To deepen your understanding of topics covered in the core course, you will travel to various locations in Botswana and nearby countries. Destinations may change from semester to semester.
Zimbabwe and South Africa – Expanded regional study trips for fall 2015
In order to provide a regional context for what students are learning in Botswana, and to get a sense of the multiple ways countries in the Southern Africa Region choose to approach issues that are common across borders, students will take extended study trips to Zimbabwe and South Africa where they will explore such issues as big game conservation and tourism, HIV-AIDS and health care, poverty, the colonial legacy, development, race and power. In Zimbabwe, students will visit Victoria Falls, Hwange National Park, Bulawayo, and Matopos National Park. In South Africa, students will explore Pretoria, Soweto, attend a rugby or soccer match, and visit Madikwe Game Reserve. Upon returning to Gaborone, students will be asked to reflect on their learning in a major paper in which they will analyze how one particular issue plays out across the three countries.
Okavango Delta and Chobe National Park
The Okavango Delta is one of the world’s largest inland water systems and is Botswana’s most famous tourist destination. The Delta provides a refuge to huge concentrations of flora and fauna that will provide students with an opportunity to learn about wetlands management, community based natural resources use and management. The Delta coupled with Chobe National Park in Kasane which is rated as one of Botswana’s best wildlife destinations, will give a comprehensive opportunity for students to learn about big game ecology in Botswana.
Visits in and around Gaborone have included the National Botanical Garden and History Centre, Gabane and Thamanga Pottery, and the Livingstone Memorial Monument.
Botswana Independent Study Project Titles
Ditholwana and Traditional Dance in Botswana
The Citizen Entrepreneurial Development Agency: Building Business People in Maun, Botswana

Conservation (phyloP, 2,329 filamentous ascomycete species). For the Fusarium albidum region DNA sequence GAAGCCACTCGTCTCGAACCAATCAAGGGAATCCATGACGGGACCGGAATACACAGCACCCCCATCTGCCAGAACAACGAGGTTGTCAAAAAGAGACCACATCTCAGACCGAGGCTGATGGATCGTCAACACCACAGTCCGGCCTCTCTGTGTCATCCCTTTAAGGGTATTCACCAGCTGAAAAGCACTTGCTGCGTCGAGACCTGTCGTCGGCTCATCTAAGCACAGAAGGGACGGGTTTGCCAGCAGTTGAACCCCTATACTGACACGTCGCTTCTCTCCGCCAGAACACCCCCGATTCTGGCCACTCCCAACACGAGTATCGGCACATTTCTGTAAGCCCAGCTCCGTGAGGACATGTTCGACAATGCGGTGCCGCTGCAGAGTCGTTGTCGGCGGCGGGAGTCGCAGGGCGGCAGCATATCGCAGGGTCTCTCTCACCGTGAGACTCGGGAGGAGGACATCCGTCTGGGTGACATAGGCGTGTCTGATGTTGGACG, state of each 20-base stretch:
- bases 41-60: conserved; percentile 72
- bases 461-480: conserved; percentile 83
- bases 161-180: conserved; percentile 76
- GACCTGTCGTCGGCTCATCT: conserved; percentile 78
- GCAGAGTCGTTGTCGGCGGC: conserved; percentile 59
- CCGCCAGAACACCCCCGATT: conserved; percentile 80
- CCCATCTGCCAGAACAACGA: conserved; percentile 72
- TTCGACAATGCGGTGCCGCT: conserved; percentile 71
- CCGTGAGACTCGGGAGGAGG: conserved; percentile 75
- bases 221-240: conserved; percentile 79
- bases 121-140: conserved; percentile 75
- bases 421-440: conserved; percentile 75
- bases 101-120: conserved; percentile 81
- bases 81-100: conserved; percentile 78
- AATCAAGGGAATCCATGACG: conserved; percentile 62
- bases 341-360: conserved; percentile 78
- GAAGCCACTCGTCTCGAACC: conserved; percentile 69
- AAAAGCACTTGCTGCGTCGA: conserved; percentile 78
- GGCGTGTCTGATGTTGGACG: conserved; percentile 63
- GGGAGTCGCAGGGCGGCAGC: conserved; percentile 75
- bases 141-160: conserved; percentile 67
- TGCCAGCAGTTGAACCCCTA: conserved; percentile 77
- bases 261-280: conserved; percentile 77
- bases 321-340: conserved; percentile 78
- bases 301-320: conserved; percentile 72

Reggae Music and Political Expression
3P Production and Botswana’s 40 Years of Independence
Understanding the Limitations of Building and Consolidating the Botswana Federation of Trade Unions
SAPSSI Activities and Boitumelo Mo Nageng Kids Camps for Orphans and Vulnerable Children: An in-Depth Reflection of Activities and Experiences
The Youth Health Organization: Sharing Experiences
Interning with the Youth Health Organization (YOHO), on Tour with the Dzalabana Bosole Arts Festival
Paediatric HIV Care in Botswana: The Revolutionary Impact of Botswana-Baylor Children’s Center of Excellence
Apprenticeship: Basketweaving in Village of Etsha
Gender and the Perpetuation of HIV/AIDS in Botswana
Kg’ao: Do the Arrows still have power?
Bonela: New Insurance Schemes
Internship with Center for African Resource: Animals, Communities and Land use (CARACAL), Chobe National Park-Kwando-Linyanti Wetlands, Chobe, Botswana
Languages of the Okavango Delta
Don’t Vote BDP: Democracy In Botswana
Students live with families for the entire program except on study trips.
The heart of the Pitzer in Botswana program is the opportunity to live with three different host families representing various parts of the country and key socioeconomic groups. The chance to become a part of each of these families and develop a personal relationship with individual family members is a distinct privilege and provides one of the most meaningful dimensions of the program.